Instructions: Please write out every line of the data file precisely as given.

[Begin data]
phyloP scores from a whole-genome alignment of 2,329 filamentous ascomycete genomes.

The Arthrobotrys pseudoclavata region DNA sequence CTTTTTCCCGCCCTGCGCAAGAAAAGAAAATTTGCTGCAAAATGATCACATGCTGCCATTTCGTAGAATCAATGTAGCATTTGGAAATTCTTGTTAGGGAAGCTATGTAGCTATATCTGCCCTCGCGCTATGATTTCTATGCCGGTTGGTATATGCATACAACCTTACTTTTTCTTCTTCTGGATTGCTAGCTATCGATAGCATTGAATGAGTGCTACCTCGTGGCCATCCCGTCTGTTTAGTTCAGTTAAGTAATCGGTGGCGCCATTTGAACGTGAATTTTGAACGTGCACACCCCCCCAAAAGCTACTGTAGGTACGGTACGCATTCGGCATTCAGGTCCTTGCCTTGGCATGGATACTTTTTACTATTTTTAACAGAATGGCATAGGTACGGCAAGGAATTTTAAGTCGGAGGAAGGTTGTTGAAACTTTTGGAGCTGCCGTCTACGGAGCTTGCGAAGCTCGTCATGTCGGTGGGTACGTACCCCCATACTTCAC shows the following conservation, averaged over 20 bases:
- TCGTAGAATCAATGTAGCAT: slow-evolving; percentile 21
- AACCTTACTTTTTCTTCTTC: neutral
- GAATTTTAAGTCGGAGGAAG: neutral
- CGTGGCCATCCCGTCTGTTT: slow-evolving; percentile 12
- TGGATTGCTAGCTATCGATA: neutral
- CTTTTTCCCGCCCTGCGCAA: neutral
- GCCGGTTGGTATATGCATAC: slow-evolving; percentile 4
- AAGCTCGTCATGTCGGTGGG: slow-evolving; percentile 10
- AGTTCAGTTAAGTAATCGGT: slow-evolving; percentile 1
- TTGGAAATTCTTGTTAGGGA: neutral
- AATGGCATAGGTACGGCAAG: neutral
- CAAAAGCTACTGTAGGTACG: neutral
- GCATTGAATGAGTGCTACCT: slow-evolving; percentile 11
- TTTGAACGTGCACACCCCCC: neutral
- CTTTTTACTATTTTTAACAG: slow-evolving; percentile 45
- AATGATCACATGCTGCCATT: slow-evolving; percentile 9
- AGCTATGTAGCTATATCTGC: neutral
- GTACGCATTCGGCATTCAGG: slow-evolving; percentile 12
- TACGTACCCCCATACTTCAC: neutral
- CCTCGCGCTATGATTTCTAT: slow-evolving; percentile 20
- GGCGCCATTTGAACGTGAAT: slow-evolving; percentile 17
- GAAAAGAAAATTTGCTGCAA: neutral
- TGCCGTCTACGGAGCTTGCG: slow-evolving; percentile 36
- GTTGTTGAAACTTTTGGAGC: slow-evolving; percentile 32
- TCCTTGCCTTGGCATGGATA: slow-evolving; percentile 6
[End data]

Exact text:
phyloP scores from a whole-genome alignment of 2,329 filamentous ascomycete genomes.

The Arthrobotrys pseudoclavata region DNA sequence CTTTTTCCCGCCCTGCGCAAGAAAAGAAAATTTGCTGCAAAATGATCACATGCTGCCATTTCGTAGAATCAATGTAGCATTTGGAAATTCTTGTTAGGGAAGCTATGTAGCTATATCTGCCCTCGCGCTATGATTTCTATGCCGGTTGGTATATGCATACAACCTTACTTTTTCTTCTTCTGGATTGCTAGCTATCGATAGCATTGAATGAGTGCTACCTCGTGGCCATCCCGTCTGTTTAGTTCAGTTAAGTAATCGGTGGCGCCATTTGAACGTGAATTTTGAACGTGCACACCCCCCCAAAAGCTACTGTAGGTACGGTACGCATTCGGCATTCAGGTCCTTGCCTTGGCATGGATACTTTTTACTATTTTTAACAGAATGGCATAGGTACGGCAAGGAATTTTAAGTCGGAGGAAGGTTGTTGAAACTTTTGGAGCTGCCGTCTACGGAGCTTGCGAAGCTCGTCATGTCGGTGGGTACGTACCCCCATACTTCAC shows the following conservation, averaged over 20 bases:
- TCGTAGAATCAATGTAGCAT: slow-evolving; percentile 21
- AACCTTACTTTTTCTTCTTC: neutral
- GAATTTTAAGTCGGAGGAAG: neutral
- CGTGGCCATCCCGTCTGTTT: slow-evolving; percentile 12
- TGGATTGCTAGCTATCGATA: neutral
- CTTTTTCCCGCCCTGCGCAA: neutral
- GCCGGTTGGTATATGCATAC: slow-evolving; percentile 4
- AAGCTCGTCATGTCGGTGGG: slow-evolving; percentile 10
- AGTTCAGTTAAGTAATCGGT: slow-evolving; percentile 1
- TTGGAAATTCTTGTTAGGGA: neutral
- AATGGCATAGGTACGGCAAG: neutral
- CAAAAGCTACTGTAGGTACG: neutral
- GCATTGAATGAGTGCTACCT: slow-evolving; percentile 11
- TTTGAACGTGCACACCCCCC: neutral
- CTTTTTACTATTTTTAACAG: slow-evolving; percentile 45
- AATGATCACATGCTGCCATT: slow-evolving; percentile 9
- AGCTATGTAGCTATATCTGC: neutral
- GTACGCATTCGGCATTCAGG: slow-evolving; percentile 12
- TACGTACCCCCATACTTCAC: neutral
- CCTCGCGCTATGATTTCTAT: slow-evolving; percentile 20
- GGCGCCATTTGAACGTGAAT: slow-evolving; percentile 17
- GAAAAGAAAATTTGCTGCAA: neutral
- TGCCGTCTACGGAGCTTGCG: slow-evolving; percentile 36
- GTTGTTGAAACTTTTGGAGC: slow-evolving; percentile 32
- TCCTTGCCTTGGCATGGATA: slow-evolving; percentile 6